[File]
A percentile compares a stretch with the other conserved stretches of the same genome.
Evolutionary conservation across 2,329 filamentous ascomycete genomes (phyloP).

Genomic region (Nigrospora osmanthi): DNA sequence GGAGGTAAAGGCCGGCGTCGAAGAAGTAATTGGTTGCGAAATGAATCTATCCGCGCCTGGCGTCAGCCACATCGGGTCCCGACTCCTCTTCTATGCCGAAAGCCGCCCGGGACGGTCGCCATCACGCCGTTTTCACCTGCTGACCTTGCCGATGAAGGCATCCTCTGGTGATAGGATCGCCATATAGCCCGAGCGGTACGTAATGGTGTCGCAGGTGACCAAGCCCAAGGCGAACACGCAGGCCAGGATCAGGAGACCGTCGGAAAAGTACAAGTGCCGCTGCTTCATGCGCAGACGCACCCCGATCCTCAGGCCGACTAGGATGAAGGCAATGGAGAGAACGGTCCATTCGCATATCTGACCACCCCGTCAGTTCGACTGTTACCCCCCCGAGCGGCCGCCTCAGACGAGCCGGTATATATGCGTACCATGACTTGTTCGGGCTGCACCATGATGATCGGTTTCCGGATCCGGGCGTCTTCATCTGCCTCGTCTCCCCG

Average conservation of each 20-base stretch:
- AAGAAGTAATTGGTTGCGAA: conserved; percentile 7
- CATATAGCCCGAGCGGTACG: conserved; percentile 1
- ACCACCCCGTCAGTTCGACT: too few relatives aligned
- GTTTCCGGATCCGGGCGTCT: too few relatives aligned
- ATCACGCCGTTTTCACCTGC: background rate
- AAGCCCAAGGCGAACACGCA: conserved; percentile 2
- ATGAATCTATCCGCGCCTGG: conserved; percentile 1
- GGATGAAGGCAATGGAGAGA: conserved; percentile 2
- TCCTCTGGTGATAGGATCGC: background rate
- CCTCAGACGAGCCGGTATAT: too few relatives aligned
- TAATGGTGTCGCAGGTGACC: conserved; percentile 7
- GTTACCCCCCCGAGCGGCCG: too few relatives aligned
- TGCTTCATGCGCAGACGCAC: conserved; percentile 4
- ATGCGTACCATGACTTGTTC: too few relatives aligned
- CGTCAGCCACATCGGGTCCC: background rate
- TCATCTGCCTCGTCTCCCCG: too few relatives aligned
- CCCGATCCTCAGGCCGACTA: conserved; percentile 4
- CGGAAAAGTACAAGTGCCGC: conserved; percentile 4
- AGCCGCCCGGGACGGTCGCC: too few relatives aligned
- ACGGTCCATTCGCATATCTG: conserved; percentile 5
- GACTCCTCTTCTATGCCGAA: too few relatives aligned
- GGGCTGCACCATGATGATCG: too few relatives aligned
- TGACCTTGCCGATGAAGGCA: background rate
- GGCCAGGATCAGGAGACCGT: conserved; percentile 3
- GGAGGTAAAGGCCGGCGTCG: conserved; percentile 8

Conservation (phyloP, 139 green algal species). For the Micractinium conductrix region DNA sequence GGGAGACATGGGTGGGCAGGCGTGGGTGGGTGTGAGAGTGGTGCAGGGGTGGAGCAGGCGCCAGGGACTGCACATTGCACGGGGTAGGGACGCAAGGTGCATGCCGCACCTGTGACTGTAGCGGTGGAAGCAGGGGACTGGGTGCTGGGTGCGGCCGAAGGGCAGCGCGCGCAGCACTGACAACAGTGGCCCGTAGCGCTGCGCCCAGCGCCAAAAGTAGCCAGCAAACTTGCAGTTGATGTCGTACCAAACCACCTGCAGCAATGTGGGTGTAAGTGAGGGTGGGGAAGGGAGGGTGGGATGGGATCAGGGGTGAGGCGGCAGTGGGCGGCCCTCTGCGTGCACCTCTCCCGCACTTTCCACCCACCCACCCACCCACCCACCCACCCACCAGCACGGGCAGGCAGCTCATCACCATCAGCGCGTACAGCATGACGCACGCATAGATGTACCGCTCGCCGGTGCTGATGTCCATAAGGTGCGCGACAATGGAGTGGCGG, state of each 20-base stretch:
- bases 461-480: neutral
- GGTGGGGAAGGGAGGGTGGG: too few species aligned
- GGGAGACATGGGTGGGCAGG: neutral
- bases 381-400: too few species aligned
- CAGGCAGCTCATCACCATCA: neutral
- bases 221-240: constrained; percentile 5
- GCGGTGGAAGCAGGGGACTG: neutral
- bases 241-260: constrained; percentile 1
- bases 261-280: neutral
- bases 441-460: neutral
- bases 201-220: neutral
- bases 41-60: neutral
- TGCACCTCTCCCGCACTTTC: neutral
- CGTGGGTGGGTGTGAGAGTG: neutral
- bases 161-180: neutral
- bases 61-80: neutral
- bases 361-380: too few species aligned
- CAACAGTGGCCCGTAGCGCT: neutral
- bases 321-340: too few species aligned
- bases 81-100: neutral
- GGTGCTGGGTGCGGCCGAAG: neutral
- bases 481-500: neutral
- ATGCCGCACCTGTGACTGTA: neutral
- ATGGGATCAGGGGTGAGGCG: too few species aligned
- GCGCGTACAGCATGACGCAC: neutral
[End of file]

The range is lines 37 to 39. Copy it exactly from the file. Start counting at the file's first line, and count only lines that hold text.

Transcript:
- GCGGTGGAAGCAGGGGACTG: neutral
- bases 241-260: constrained; percentile 1
- bases 261-280: neutral